Wednesday, November 17, 2010

Canada's Growing Empathy Deficit

When I was a young man growing up in the prairies I was under the impression that I lived in the kinder, gentler part of the Americas. We had a quiet, subdued sense of pride that led us to stitch on red maple leafs on our backpacks before we went off to see the world.

Now, I'm not so sure. It's as if Canada has become Uncle Sam's mini-me, a smaller version of a set of qualities we once thought were exclusive to our neighbors to the south.

At the heart of my disappointment is the realization that Canadians at a fundamental level no longer give a shit about people outside their immediate family. Call it what you will, but for me it arises out of a lack of empathy for others, especially those on the fringe of our society.

In my opinion, the real test for empathy arises in our ability to share the feelings and emotions of those who are much different from ourselves. It's much easier to be empathetic to those who share our core beliefs and conform to our expectations of personal conduct.

Warning, the following paragraphs are intended to make you feel uncomfortable.

If you are a parent or can imagine yourself some day becoming one, a healthy dose of mirror neurons would make you cringe when thinking about the plight of Omar Kkadr. In his story we find two of a parent's worst fears: your child is led astray and then once his misdeeds are revealed, there is no compassion shown and the powers that be decide to make an example of him. Forget that he was a child soldier brainwashed by his terrorist father. Forget that the Supreme Court of Canada found that his rights had been violated and forget that he was tortured in order to extract a confession in the hell hole of Guantanamo Bay. All that love that you poured out of your soul into your child doesn't matter. Your child is a terrorist and that's the end of it.

Sure there were many Canadians who could not allow for this injustice to go unnoticed, but they were a tiny minority. The majority of Canadians were wholly indifferent and were untouched or turned away when they saw the boy in a captured video take off his shirt to show that he had been beaten and that he cried for his mother. No big deal, we'll do a plea bargain.

Then there's the recent push back from the Ontario Superior Court's decision to strike down the Canadian laws surrounding prostitution, an act which is not illegal. Again, imagine your little girl or little boy being led astray and ending up in the sex trade. Not something anyone would want for their child, and can you imagine that your child would then be brutally murdered and have his or her body fed to the pigs that the murderer kept on his farm a la Robert Pickton, who claimed he wanted to kill one more woman to make it an even fifty.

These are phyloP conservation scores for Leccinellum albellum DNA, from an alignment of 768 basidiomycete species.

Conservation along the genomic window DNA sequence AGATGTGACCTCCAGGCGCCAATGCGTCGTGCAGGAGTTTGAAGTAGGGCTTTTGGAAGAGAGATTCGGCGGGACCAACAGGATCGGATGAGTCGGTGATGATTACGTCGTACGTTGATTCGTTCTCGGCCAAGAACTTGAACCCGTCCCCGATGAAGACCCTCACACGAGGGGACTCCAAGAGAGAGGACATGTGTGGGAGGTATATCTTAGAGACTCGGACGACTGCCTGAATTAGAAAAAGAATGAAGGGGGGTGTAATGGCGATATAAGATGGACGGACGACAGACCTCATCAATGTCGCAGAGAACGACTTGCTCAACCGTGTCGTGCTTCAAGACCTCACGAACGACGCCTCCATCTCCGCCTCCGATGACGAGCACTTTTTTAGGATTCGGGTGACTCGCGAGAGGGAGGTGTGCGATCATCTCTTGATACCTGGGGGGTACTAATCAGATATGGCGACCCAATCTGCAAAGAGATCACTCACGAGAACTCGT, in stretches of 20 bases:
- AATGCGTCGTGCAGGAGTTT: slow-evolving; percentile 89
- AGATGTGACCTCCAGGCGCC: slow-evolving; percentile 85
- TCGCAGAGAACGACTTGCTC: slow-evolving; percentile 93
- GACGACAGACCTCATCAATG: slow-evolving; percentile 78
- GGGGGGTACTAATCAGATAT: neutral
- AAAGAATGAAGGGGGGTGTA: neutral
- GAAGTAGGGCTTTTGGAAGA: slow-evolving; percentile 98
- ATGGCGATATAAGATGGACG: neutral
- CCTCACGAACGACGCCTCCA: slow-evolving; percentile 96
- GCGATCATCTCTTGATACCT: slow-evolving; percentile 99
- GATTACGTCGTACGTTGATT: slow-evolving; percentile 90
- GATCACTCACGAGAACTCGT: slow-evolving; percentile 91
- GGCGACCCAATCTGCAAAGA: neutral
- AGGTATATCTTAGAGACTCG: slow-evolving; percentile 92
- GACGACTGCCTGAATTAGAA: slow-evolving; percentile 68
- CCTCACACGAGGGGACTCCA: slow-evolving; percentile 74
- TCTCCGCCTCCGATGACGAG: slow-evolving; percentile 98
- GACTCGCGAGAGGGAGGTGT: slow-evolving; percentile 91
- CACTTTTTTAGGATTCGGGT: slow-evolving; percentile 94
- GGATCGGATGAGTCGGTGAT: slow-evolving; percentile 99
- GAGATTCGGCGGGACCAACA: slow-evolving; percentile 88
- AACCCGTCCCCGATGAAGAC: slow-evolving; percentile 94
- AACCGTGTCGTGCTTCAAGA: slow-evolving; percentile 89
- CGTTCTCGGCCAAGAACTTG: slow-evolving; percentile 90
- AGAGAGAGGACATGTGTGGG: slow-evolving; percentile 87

What's more important protecting sex trade workers from horrific acts of violence or clinging onto the outdated belief that our laws surrounding prostitution are effective deterrents? Seems that holding up the moral order of things is more important, and if bad things happened to those people, well, they deserved to be punished.

Finally, for my last example that makes me shake my head in disbelief, let's move from the fringe into the heart of Canadian society to see how cold a heart that wears the maple leaf can become. Yes, I'm talking about the former Commander of Canada's largest military base, Colonel Russell Williams.

In his case, we find a sociopathic lack of empathy. This is a man who thought up and starred in his home-made snuff videos. This is a man who was thought to be a upstanding member of the community, but in reality was a monster. This was the guy next door.

Of the many things that I find shocking in the Williams case is how is it that no one was aware of what was going on? I don't believe for an instant that he hadn't given himself away before he was arrested. In his murder of Cpl. Marie-France Commeau he used his position as Base Commander to find out about Cpl. Commeau whereabouts. Nothing of this kind of behavior ever appeared previously? This smacks of complicity, but we'll never know; he pleaded guilty to his horrific crimes and will most likely spend the rest of his days in prison.

In closing, I think we need to drop the pretense that we are morally superior to the Americans. Over the last thirty years, we've lost the ability to plumb the depths of human despair and take notice so that we act in a compassionate manner. In case if you hadn't noticed we have dropped from first on the United Nations Human Development Index to eighth, largely as a result of the growing disparities amongst the people who call Canada home.

1 comment:

  1. Brian, I can tell you that the top ranks of commerce, law and finance are home to a great many high-functioning sociopaths. Their emotional deficit actually facilitates their rise to the top.

    Williams, however, was a psychopath at least for the last several years prior to this arrest.


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